Microsoft Edge and Mozilla Firefox are two browsers with a lineage unmatched by most others in existence. Firefox came in 2002, whereas Edge is a direct descendant of the infamous Microsoft Internet Explorer, who happens to be a millennial. Things took a turn for these browsers when Chrome entered the game. Now it seems the tides are now finally turning in their favor. In this Microsoft Edge vs Mozilla Firefox comparison, we’ll discuss how well these browsers compare. We’ll also discuss what impact they have on the future of Chrome.
Continued use makes it hard for someone to switch to another app that does the same thing. This might not be the case for browsers, as most follow a somewhat similar UI and UX. However, some differences make each one stand out in their own way. So we’ll discuss the quirks and perks of both Edge and Firefox. This should hopefully give you an idea of which one to choose.
Microsoft Edge vs Mozilla Firefox: The right one for you
There are multiple factors at play that makes any application great. This includes availability on different platforms, overall UI and usability, features and extensions, security and privacy, performance, etc.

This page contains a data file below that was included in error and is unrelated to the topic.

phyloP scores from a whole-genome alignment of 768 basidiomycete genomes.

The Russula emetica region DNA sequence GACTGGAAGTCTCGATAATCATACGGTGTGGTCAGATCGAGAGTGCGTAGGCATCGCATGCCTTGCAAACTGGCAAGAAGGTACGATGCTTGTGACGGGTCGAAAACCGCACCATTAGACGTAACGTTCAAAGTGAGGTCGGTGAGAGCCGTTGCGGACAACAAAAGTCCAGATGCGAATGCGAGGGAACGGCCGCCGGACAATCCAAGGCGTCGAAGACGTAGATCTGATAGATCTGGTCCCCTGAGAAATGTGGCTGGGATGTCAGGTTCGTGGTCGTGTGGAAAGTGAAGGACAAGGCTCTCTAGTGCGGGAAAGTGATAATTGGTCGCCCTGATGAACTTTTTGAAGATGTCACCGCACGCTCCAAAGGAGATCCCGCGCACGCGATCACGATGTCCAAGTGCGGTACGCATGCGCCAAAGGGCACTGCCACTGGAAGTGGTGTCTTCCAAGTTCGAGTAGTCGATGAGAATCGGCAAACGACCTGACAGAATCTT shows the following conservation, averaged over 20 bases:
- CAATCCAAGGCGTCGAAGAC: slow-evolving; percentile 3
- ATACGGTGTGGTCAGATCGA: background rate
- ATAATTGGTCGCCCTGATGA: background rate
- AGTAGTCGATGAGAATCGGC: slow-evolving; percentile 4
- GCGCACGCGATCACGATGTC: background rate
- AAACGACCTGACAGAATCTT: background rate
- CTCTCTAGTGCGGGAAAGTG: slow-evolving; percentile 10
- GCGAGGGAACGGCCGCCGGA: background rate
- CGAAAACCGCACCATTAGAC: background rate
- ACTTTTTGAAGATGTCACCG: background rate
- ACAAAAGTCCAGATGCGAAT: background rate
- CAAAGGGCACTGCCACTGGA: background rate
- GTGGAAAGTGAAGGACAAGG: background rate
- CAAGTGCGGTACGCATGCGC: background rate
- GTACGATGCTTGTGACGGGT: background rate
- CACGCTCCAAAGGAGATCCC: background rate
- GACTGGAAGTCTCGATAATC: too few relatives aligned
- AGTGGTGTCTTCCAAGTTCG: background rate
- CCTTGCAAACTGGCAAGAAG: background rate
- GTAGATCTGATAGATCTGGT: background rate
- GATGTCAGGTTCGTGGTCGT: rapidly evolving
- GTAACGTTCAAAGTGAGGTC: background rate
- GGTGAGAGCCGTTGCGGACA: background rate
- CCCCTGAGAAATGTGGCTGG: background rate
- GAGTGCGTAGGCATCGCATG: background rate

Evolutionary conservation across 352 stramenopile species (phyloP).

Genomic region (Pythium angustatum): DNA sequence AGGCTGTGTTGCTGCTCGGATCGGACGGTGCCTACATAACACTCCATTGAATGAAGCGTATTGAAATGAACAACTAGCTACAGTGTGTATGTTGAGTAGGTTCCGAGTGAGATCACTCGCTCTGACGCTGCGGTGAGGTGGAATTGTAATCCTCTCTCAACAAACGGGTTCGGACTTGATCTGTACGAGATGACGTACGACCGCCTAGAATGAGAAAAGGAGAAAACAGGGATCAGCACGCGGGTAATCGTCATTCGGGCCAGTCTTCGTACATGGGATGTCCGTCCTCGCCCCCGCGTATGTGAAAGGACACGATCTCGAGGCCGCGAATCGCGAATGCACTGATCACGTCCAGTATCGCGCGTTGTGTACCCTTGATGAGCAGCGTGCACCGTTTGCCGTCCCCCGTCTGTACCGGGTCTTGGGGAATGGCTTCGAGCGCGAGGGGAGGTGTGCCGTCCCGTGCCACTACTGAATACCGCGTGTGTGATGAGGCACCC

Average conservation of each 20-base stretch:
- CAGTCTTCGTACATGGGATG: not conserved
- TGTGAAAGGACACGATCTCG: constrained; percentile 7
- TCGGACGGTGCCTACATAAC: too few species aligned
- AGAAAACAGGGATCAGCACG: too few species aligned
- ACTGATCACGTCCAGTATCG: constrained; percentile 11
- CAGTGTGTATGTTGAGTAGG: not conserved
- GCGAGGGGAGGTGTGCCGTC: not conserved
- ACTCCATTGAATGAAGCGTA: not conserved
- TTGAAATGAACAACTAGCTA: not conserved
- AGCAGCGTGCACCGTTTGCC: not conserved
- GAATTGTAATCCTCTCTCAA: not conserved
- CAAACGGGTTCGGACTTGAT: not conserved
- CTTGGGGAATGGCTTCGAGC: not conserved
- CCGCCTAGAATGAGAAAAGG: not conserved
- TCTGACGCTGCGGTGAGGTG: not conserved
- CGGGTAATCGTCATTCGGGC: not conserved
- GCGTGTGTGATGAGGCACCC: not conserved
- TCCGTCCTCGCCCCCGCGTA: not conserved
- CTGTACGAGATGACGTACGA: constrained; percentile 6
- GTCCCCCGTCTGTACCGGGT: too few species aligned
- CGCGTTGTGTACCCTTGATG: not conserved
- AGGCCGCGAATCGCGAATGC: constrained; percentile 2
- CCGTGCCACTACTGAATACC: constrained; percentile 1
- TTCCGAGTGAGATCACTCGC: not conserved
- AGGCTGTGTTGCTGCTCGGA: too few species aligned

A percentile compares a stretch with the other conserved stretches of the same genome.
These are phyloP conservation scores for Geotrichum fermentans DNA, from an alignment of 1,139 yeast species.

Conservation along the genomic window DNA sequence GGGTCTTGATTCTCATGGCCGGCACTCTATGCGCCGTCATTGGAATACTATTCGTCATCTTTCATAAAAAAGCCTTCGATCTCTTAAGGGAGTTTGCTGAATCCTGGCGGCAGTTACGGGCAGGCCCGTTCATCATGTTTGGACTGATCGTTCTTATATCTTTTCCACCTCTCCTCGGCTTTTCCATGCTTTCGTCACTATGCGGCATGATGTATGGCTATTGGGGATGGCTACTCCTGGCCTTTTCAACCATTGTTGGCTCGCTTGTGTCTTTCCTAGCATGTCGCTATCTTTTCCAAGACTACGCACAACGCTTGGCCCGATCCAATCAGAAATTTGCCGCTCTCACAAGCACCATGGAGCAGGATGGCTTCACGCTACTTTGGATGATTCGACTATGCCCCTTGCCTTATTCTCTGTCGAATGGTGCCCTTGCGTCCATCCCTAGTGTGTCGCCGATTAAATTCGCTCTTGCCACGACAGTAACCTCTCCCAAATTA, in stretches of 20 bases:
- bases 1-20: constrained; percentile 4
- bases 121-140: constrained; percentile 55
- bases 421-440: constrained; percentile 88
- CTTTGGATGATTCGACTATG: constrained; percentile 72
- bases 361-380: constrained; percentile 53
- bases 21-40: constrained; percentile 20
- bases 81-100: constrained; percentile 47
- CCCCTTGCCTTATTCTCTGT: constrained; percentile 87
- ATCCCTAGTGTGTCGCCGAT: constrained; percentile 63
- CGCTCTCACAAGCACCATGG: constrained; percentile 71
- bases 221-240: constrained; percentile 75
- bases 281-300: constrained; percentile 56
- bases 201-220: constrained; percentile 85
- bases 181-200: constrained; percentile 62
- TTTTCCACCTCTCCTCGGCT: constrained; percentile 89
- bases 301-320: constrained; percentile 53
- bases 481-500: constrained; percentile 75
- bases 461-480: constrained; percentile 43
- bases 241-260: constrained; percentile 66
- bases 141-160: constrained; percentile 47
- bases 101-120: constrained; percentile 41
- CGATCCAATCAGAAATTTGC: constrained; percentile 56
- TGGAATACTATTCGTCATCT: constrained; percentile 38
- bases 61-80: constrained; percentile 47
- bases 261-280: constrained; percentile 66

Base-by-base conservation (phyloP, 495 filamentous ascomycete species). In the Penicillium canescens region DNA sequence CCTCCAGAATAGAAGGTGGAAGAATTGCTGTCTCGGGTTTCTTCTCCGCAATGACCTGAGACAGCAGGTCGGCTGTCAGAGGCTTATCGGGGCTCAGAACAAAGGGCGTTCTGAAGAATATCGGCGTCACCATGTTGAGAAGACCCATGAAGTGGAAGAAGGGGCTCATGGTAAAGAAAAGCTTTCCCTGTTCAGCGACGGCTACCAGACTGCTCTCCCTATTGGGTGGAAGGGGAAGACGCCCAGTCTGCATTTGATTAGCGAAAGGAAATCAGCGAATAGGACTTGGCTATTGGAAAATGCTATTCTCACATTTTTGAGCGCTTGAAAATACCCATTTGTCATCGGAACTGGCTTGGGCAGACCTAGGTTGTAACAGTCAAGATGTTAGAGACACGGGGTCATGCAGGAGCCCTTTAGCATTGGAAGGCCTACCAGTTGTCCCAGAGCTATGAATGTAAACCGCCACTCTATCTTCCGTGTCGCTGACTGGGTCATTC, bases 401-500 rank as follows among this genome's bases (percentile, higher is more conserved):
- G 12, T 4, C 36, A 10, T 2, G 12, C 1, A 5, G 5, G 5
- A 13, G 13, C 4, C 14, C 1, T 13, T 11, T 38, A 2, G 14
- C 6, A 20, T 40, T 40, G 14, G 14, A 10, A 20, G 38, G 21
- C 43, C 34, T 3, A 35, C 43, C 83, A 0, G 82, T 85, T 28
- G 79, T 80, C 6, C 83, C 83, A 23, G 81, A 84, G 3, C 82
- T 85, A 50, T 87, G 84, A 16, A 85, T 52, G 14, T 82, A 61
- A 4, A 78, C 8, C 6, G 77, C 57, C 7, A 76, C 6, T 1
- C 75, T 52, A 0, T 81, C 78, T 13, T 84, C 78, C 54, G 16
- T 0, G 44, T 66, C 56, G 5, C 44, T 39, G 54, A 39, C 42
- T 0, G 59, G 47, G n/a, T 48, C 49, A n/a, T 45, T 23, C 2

Platforms and Availability
Both Firefox and Edge are available on almost all major platforms. Edge falls short as a stable version of the browser is yet to arrive for Linux distros. You could, however, try the Edge for Linux from Microsoft Edge Insider Program.
Firefox has been the default browser for many Linux distros, including Ubuntu for Desktop. Microsoft Edge, on the other hand, is the default browser for Windows 10. You could install it fairly simply on older versions of Windows. Firefox also seems to perform well on mobile devices. Edge is a browser that might suffer outside the Windows realm.
Even though both browsers share a somewhat similar User Interface, there are differences between them as they are based on two different engines. Edge is built upon the more common Chromium engine, whereas Firefox uses their proprietary Quantum browser engine. Firefox uses Google as their default search engine, whereas Edge uses Microsoft Bing as the default search engine.